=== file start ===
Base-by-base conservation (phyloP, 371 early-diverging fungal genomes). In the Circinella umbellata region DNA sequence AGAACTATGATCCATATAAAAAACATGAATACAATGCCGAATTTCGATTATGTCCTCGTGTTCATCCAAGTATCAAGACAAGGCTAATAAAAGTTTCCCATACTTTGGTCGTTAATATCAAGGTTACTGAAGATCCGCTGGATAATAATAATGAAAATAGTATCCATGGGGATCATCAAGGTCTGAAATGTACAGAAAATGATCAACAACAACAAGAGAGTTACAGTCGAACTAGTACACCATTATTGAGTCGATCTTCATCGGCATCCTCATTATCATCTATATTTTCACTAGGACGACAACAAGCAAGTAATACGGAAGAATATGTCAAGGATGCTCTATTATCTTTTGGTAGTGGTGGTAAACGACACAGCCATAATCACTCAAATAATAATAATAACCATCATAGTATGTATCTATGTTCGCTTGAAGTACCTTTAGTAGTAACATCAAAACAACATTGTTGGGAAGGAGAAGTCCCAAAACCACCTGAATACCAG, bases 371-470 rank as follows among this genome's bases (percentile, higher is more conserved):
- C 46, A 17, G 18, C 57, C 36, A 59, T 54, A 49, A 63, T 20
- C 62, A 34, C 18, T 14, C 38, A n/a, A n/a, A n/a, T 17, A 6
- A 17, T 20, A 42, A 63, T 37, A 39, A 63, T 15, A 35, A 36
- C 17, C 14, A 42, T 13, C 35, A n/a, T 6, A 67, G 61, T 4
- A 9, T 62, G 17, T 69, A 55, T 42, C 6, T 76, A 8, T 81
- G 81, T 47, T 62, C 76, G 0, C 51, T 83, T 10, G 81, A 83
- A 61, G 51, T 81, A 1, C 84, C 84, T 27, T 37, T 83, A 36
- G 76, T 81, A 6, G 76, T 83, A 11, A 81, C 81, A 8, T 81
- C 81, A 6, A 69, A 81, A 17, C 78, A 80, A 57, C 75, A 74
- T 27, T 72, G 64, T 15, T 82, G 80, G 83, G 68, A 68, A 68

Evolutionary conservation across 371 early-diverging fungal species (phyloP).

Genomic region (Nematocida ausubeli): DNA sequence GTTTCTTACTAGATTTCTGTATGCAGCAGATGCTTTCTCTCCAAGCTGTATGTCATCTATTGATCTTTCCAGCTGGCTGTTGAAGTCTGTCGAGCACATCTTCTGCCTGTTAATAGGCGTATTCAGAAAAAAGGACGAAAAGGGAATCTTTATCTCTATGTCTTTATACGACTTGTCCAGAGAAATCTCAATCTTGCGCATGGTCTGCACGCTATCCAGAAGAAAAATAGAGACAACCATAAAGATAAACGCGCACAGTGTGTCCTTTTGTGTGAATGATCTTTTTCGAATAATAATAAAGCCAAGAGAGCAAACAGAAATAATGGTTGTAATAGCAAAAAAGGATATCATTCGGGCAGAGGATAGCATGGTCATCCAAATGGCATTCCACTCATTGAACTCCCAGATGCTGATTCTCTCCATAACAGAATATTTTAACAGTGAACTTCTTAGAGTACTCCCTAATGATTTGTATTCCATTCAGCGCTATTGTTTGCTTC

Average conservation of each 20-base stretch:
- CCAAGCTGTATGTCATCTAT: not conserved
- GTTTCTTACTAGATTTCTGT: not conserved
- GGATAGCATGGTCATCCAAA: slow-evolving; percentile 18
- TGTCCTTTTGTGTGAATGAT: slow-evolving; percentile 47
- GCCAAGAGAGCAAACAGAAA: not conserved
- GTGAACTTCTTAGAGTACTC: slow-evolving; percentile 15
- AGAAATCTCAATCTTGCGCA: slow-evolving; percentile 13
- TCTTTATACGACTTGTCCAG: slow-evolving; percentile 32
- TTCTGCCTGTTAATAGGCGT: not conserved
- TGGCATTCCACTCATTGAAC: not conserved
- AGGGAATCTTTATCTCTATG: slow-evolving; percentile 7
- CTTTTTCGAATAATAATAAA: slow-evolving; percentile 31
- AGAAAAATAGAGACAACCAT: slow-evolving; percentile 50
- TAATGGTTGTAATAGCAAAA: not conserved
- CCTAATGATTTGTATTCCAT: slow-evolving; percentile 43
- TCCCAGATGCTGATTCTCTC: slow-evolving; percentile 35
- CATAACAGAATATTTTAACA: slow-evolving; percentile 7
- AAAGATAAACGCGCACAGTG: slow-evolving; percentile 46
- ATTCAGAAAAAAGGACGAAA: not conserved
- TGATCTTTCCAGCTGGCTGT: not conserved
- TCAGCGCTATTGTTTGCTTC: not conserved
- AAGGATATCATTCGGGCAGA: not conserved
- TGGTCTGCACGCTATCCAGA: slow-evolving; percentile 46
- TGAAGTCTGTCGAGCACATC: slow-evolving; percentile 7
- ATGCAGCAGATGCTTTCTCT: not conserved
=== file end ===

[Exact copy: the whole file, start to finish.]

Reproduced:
Base-by-base conservation (phyloP, 371 early-diverging fungal genomes). In the Circinella umbellata region DNA sequence AGAACTATGATCCATATAAAAAACATGAATACAATGCCGAATTTCGATTATGTCCTCGTGTTCATCCAAGTATCAAGACAAGGCTAATAAAAGTTTCCCATACTTTGGTCGTTAATATCAAGGTTACTGAAGATCCGCTGGATAATAATAATGAAAATAGTATCCATGGGGATCATCAAGGTCTGAAATGTACAGAAAATGATCAACAACAACAAGAGAGTTACAGTCGAACTAGTACACCATTATTGAGTCGATCTTCATCGGCATCCTCATTATCATCTATATTTTCACTAGGACGACAACAAGCAAGTAATACGGAAGAATATGTCAAGGATGCTCTATTATCTTTTGGTAGTGGTGGTAAACGACACAGCCATAATCACTCAAATAATAATAATAACCATCATAGTATGTATCTATGTTCGCTTGAAGTACCTTTAGTAGTAACATCAAAACAACATTGTTGGGAAGGAGAAGTCCCAAAACCACCTGAATACCAG, bases 371-470 rank as follows among this genome's bases (percentile, higher is more conserved):
- C 46, A 17, G 18, C 57, C 36, A 59, T 54, A 49, A 63, T 20
- C 62, A 34, C 18, T 14, C 38, A n/a, A n/a, A n/a, T 17, A 6
- A 17, T 20, A 42, A 63, T 37, A 39, A 63, T 15, A 35, A 36
- C 17, C 14, A 42, T 13, C 35, A n/a, T 6, A 67, G 61, T 4
- A 9, T 62, G 17, T 69, A 55, T 42, C 6, T 76, A 8, T 81
- G 81, T 47, T 62, C 76, G 0, C 51, T 83, T 10, G 81, A 83
- A 61, G 51, T 81, A 1, C 84, C 84, T 27, T 37, T 83, A 36
- G 76, T 81, A 6, G 76, T 83, A 11, A 81, C 81, A 8, T 81
- C 81, A 6, A 69, A 81, A 17, C 78, A 80, A 57, C 75, A 74
- T 27, T 72, G 64, T 15, T 82, G 80, G 83, G 68, A 68, A 68

Evolutionary conservation across 371 early-diverging fungal species (phyloP).

Genomic region (Nematocida ausubeli): DNA sequence GTTTCTTACTAGATTTCTGTATGCAGCAGATGCTTTCTCTCCAAGCTGTATGTCATCTATTGATCTTTCCAGCTGGCTGTTGAAGTCTGTCGAGCACATCTTCTGCCTGTTAATAGGCGTATTCAGAAAAAAGGACGAAAAGGGAATCTTTATCTCTATGTCTTTATACGACTTGTCCAGAGAAATCTCAATCTTGCGCATGGTCTGCACGCTATCCAGAAGAAAAATAGAGACAACCATAAAGATAAACGCGCACAGTGTGTCCTTTTGTGTGAATGATCTTTTTCGAATAATAATAAAGCCAAGAGAGCAAACAGAAATAATGGTTGTAATAGCAAAAAAGGATATCATTCGGGCAGAGGATAGCATGGTCATCCAAATGGCATTCCACTCATTGAACTCCCAGATGCTGATTCTCTCCATAACAGAATATTTTAACAGTGAACTTCTTAGAGTACTCCCTAATGATTTGTATTCCATTCAGCGCTATTGTTTGCTTC

Average conservation of each 20-base stretch:
- CCAAGCTGTATGTCATCTAT: not conserved
- GTTTCTTACTAGATTTCTGT: not conserved
- GGATAGCATGGTCATCCAAA: slow-evolving; percentile 18
- TGTCCTTTTGTGTGAATGAT: slow-evolving; percentile 47
- GCCAAGAGAGCAAACAGAAA: not conserved
- GTGAACTTCTTAGAGTACTC: slow-evolving; percentile 15
- AGAAATCTCAATCTTGCGCA: slow-evolving; percentile 13
- TCTTTATACGACTTGTCCAG: slow-evolving; percentile 32
- TTCTGCCTGTTAATAGGCGT: not conserved
- TGGCATTCCACTCATTGAAC: not conserved
- AGGGAATCTTTATCTCTATG: slow-evolving; percentile 7
- CTTTTTCGAATAATAATAAA: slow-evolving; percentile 31
- AGAAAAATAGAGACAACCAT: slow-evolving; percentile 50
- TAATGGTTGTAATAGCAAAA: not conserved
- CCTAATGATTTGTATTCCAT: slow-evolving; percentile 43
- TCCCAGATGCTGATTCTCTC: slow-evolving; percentile 35
- CATAACAGAATATTTTAACA: slow-evolving; percentile 7
- AAAGATAAACGCGCACAGTG: slow-evolving; percentile 46
- ATTCAGAAAAAAGGACGAAA: not conserved
- TGATCTTTCCAGCTGGCTGT: not conserved
- TCAGCGCTATTGTTTGCTTC: not conserved
- AAGGATATCATTCGGGCAGA: not conserved
- TGGTCTGCACGCTATCCAGA: slow-evolving; percentile 46
- TGAAGTCTGTCGAGCACATC: slow-evolving; percentile 7
- ATGCAGCAGATGCTTTCTCT: not conserved